In its fourth semester of operation, Yale-NUS has become the only institution of higher education in Singapore to offer gender-neutral housing to its students.

The new housing policy — which the Yale-NUS administration has dubbed “open housing” — was approved last week, following a campus-wide survey conducted by the newly elected student government. It is slated to take effect in August 2015 and will be subject to yearly review, according to Dean of Students Kyle Farley. Two-thirds of the student body completed the survey, with 58 percent of students voting in favor of the housing change and 25 percent against. But in housing plans for the upcoming academic year, only four suites, representing less than 5 percent of the student body, opted for open housing, Farley said.

“I made the decision in consultation with several members of the administration, so this was a collective response to student sentiment,” Farley said.

When Yale-NUS moves to its new campus in August, it will offer students the choice of single-sex floors, mixed floors, single sex suites and opt-in open housing. Farley said this will not be an option for first year students but will be available for all other classes.

The low percentage of students opting in for open housing was expected, Farley said. He added that this turnout is in line with the trend at most U.S. schools, where students tend to want the option to be available, but may not choose to exercise themselves. Farley also said he had a similar experience when he was dean of Jonathan Edwards College. When the gender-neutral option was given to students there, few students selected the option.

David Chappell YNUS ’18, a member of the Yale-NUS student government, said they initially brought up the initiative to Farley before conducting the survey. Farley told them, Chappell said, that the discussion was on the table, but that he wanted to see more support from the student body. That, in turn, led the student government to conduct the survey.

During meetings with the administration following the survey, Chappell said he felt that the “question wasn’t so much the why, but the when”. He added that since the vast majority of the respondents were either in favor or indifferent towards the policy, the student government felt comfortable advocating for it.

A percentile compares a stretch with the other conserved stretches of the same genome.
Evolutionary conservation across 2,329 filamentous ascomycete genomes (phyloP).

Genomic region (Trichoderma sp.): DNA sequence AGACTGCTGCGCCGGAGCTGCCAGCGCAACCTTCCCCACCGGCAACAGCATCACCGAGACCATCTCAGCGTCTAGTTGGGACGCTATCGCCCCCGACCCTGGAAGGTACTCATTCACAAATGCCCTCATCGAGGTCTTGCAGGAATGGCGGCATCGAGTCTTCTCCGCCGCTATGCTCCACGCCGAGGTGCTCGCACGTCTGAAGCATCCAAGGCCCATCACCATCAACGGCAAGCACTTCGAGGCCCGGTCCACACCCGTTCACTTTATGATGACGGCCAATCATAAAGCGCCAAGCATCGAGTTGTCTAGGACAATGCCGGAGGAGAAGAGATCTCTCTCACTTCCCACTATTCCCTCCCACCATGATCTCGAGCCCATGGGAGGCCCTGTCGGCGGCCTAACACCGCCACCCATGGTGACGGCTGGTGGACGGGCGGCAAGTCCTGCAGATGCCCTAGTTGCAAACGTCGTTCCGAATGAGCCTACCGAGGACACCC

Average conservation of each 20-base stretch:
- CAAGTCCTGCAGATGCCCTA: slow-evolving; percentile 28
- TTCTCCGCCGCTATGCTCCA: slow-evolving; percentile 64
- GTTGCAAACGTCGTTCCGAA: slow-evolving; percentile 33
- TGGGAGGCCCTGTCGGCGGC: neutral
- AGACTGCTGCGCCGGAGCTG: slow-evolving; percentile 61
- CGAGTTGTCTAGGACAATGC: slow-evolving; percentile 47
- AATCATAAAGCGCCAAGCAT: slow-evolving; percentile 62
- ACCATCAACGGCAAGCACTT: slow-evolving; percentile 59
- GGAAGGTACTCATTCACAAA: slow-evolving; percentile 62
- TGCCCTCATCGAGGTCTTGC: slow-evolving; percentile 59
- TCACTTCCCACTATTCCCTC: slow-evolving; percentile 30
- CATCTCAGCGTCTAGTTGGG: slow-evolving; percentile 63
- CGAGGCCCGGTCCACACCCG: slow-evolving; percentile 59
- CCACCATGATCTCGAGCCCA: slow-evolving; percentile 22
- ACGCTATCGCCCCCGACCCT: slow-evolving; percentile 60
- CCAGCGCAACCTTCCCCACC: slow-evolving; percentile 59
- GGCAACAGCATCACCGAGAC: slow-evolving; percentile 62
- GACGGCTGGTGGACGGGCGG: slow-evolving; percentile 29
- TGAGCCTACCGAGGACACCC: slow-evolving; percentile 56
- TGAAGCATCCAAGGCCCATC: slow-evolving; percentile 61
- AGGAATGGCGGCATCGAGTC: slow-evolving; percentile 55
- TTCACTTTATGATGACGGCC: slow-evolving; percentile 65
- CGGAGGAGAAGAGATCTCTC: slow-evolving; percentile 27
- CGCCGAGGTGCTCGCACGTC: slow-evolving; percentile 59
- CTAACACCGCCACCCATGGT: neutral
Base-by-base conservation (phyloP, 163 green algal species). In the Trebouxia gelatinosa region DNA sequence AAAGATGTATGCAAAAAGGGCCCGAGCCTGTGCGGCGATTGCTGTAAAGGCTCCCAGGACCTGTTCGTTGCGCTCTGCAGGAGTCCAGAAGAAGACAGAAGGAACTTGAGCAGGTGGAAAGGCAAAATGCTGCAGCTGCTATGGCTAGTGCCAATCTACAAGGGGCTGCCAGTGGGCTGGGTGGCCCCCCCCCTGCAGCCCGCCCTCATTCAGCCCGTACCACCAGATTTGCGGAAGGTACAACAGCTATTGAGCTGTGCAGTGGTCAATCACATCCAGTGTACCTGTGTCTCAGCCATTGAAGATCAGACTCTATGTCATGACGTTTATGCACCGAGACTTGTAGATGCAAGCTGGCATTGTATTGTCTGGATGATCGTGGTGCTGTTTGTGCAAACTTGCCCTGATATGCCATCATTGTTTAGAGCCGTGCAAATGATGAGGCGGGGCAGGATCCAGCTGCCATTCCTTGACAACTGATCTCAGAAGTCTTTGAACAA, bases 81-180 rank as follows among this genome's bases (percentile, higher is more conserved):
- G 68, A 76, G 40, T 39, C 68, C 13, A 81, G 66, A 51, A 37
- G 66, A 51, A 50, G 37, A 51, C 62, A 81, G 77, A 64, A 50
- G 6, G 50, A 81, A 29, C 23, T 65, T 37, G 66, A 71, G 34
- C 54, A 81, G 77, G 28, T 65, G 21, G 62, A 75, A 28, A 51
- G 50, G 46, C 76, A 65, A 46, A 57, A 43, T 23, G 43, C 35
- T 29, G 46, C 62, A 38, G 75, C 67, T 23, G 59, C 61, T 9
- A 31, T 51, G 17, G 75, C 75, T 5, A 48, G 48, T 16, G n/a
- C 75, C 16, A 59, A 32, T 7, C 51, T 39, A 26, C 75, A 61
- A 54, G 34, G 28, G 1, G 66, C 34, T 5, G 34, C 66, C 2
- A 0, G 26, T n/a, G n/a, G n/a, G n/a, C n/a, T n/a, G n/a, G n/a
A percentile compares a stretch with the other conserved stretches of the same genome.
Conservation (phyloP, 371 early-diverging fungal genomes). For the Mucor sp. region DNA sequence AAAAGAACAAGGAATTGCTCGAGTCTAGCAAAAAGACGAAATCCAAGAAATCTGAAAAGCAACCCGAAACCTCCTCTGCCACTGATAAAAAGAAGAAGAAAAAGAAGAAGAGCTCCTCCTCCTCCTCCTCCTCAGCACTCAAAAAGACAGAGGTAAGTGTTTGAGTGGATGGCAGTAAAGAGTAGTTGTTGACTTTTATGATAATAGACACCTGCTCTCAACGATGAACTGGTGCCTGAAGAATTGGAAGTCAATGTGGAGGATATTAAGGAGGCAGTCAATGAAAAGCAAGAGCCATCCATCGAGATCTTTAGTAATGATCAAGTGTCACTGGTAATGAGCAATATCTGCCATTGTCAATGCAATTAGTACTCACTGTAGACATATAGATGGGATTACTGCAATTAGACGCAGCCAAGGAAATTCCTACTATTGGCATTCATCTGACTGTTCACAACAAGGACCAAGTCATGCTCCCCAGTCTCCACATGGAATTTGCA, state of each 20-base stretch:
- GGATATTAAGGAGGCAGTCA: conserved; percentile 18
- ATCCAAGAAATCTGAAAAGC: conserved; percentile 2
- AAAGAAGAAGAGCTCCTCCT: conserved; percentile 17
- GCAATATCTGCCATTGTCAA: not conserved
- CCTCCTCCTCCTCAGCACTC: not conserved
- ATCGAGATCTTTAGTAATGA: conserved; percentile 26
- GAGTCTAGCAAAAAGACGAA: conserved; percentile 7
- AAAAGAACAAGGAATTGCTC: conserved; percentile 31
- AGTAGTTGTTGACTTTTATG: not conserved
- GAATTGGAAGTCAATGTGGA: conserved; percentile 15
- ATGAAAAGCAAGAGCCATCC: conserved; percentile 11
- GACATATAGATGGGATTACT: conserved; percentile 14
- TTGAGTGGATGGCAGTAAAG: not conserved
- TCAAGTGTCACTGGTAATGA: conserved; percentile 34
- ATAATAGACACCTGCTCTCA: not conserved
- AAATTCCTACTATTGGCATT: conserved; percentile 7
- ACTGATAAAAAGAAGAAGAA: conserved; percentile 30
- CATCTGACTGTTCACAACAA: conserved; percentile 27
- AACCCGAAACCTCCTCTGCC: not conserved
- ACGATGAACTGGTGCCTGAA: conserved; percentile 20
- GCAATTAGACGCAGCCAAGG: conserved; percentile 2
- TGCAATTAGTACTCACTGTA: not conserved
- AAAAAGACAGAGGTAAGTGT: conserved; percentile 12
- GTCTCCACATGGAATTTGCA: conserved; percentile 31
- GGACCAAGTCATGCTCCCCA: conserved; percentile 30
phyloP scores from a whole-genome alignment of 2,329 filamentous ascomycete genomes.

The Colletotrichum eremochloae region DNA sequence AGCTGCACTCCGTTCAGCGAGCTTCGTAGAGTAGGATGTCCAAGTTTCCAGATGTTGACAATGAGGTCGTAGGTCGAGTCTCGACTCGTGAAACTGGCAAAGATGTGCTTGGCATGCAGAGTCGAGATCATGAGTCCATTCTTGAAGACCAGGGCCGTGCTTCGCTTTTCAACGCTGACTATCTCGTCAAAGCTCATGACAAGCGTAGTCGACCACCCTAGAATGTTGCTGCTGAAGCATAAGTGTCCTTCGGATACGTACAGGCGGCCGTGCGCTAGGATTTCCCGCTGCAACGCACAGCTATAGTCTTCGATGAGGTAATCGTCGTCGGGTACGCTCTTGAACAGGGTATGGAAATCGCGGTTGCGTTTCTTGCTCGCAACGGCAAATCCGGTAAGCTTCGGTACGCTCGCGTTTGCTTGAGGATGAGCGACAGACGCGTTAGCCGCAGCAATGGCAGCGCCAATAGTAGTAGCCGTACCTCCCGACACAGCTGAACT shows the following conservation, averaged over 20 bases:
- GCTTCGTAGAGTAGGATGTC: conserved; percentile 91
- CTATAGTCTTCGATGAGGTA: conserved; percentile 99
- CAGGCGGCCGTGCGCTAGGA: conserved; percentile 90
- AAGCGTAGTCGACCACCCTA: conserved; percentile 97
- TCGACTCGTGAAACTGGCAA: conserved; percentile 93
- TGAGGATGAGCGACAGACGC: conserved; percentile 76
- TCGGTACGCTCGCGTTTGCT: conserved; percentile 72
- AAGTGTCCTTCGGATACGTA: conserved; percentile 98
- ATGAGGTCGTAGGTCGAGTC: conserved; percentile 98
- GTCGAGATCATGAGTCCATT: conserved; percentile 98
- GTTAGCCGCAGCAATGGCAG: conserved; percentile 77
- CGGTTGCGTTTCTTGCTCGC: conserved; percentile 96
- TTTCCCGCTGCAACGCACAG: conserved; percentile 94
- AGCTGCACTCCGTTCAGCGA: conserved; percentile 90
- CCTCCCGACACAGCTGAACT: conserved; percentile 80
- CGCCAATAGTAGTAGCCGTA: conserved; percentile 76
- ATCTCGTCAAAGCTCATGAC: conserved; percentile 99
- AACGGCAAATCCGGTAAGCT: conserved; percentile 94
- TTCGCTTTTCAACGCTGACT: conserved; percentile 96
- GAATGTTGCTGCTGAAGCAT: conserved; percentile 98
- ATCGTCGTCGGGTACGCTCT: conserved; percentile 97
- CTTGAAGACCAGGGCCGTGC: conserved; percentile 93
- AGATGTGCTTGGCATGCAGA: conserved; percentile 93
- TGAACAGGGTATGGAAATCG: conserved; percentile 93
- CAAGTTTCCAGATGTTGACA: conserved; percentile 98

Farley said that like other student life policies at Yale-NUS, opt-in open housing will also be up for yearly review. This is done to ensure that all subsequent classes at Yale-NUS also get a say in shaping school policies. Farley added that by definition, the first classes are the “founding generation” and will have disproportionate influence over the future of the school — but the school should also make sure that future generations have input going forward.

Farley said students should make the decision to live in a gender-neutral suite in consultation with their parents.

“We will not contact parents nor require parental approval, but we also don’t want parents learning their child is in open housing when they visit during Family Weekend,” he said.

Six students interviewed said that they are happy to see that opt-in housing will be an option at Yale-NUS.

Wei Jie Koh YNUS ’17, cofounder and member of the G-Spot — the gender and sexuality alliance at Yale-NUS — said the policy is an important step forward and indicates respect for people’s personal choices. Similarly, Adrian Stymne YNUS ’17 said the new policy affirmed his belief that student input has the power to shape school policies.

“It shows that change from status quo is possible and serves as an example of radicalism [in Singapore] that is possible,” Stymne said.

Florence Yuan Feng YNUS ’17 said that while she is personally indifferent to the policy, she is glad that it will be an option for students who want it. She also said she agrees with the decision to institute a yearly review, given the nature of the policy and the need for each class to have input in it.

But Jason Carlo Carranceja YNUS ’18 said that while most students have come out praising Farley’s decision, it actually does not matter much for current students looking at housing for next year. He said this is because most suite preferences have already been submitted, and most students know that reorganizing suites will only result in a commotion.

Yale-NUS requires students to live on campus all four years.